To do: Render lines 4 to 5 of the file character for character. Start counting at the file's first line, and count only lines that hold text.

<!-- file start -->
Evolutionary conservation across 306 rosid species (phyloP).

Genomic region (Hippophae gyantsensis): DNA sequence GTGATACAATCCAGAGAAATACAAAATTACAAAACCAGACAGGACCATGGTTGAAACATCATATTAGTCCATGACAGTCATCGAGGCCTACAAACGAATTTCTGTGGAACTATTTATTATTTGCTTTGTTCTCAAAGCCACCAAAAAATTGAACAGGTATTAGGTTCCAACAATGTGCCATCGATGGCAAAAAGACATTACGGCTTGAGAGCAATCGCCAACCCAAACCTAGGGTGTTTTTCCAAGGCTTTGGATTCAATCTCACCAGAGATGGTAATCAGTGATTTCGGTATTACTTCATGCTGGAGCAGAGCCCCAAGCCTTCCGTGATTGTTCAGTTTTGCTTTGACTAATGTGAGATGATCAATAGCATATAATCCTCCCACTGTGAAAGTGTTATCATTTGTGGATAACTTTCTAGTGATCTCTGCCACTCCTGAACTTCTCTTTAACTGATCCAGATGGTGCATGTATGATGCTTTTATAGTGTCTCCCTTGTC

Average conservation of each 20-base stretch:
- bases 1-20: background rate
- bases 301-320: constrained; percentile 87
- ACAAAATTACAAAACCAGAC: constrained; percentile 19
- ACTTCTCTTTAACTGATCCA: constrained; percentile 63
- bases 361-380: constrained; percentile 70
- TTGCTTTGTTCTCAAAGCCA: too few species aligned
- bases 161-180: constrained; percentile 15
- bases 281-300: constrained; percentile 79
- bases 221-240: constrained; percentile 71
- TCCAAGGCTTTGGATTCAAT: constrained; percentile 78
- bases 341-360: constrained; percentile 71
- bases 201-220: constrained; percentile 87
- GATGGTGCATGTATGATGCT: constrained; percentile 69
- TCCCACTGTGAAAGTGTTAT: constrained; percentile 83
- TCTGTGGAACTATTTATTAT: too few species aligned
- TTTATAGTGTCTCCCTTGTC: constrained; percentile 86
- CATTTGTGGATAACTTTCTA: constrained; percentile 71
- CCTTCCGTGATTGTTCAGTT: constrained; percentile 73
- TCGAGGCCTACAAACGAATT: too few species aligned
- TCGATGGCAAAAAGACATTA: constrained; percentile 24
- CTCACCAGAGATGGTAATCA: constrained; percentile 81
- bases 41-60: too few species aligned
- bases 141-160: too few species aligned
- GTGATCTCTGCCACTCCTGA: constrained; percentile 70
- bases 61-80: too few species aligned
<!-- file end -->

- bases 1-20: background rate
- bases 301-320: constrained; percentile 87